The gigantic hominid specimen that measures an incredible 5.3 meter tall (17 foot and 4 inches) was discovered near the ancient ruins of the only megalithic civilization ever discovered in Australia, which makes the discovery twice as puzzling admits professor Hans Zimmer of the University of Adelaide.
“The discovery of the Uluru archeological site last year already took us by surprise, but this new find is just jaw dropping” he admits, visibly dumbfounded. “Theoretically, a five meter-tall hominid cannot exist. How did this occur? How is this possible. Although this discovery is fascinating, we are left with more questions than answers” he concedes.
The discovery of a 5-meter tall human skeleton near Ayers rock is the largest skeleton ever found and leaves scientists with “more questions than answers” concedes Hans Zimmer, professor of Archeology at the University of Adelaide
Some experts have hypothesized that the specimen might have suffered from an extreme case of gigantism, a condition caused by the over-production of growth hormones, a theory professor Hans Zimmer dismisses as “pure speculation”.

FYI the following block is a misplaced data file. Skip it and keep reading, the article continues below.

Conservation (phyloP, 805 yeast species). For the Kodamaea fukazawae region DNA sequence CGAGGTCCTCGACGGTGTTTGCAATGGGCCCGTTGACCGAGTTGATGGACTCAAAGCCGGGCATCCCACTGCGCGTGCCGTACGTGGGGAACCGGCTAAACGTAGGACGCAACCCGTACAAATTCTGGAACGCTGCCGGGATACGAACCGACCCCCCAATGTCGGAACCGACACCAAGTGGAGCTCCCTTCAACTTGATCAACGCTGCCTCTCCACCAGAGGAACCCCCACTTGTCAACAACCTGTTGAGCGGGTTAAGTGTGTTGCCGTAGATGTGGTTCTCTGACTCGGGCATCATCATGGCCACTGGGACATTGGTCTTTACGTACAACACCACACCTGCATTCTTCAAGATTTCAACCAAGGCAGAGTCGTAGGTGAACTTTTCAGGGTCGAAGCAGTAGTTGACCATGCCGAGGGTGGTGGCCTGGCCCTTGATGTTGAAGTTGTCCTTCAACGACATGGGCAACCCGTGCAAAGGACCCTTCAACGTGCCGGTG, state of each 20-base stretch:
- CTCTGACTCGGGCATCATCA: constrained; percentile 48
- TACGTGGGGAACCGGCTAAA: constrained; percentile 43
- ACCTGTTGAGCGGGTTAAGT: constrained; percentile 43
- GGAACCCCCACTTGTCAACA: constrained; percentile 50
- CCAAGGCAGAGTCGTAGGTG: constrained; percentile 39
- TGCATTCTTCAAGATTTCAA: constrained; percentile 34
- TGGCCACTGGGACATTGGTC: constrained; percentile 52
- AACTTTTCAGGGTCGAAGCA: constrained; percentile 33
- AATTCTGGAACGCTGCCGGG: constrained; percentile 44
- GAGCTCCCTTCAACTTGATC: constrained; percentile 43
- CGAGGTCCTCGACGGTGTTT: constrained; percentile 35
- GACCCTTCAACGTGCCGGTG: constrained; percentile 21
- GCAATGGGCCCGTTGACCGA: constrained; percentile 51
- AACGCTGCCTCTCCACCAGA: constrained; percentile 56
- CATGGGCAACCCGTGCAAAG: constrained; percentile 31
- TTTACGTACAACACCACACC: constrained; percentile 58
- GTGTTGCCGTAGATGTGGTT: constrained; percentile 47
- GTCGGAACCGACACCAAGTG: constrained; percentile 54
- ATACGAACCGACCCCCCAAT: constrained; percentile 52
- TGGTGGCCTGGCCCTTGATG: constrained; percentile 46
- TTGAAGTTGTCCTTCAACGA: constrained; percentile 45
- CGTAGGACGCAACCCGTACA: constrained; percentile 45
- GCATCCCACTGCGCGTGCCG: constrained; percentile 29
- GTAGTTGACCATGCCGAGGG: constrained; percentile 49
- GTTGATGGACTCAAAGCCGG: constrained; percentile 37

“Only further research can help us uncover the truth behind this anomaly of nature. Until we have found more skeletal remains, we specimen” he firmly believes.
The Uluru archeological site, unearthed in 2014 by a team of researchers from the Australian National University, led to the discovery of a previously unknown megalithic civilization that could help solve the mystery of the estranged discovery.
“We have unearthed last February a megalithic block that is estimated to weight an approximate 80 tons. The basalt qualities of the monolith are found only 200 km away. How did they move this huge block hundreds of kilometers into the desert, what technologies did this civilization use? We cannot properly answer these questions at the present moment” admits John Thomas Buckler, head archeologist during the 2015 excavation.
Some specialists believe a major catastrophe is the cause of the destruction of the Uluru civilization, turning the whole region from a rich fertile land into a sterile desert at the time
“Ferrous deposits are found all over the Australian desert, which possibly proves some sort of meteorite impact in the region” explains Sydney-based researcher, Allan DeGroot. “The analysis of geological deposits confirm a large impact in the region between 3,500 and 2,500 years ago” admits the leading expert. “The catastrophic destruction revealed by traces of vitrification and high levels of radiation at the ruins of the Uluru archeological site clearly lead us to believe both events are intimately linked together” he concludes.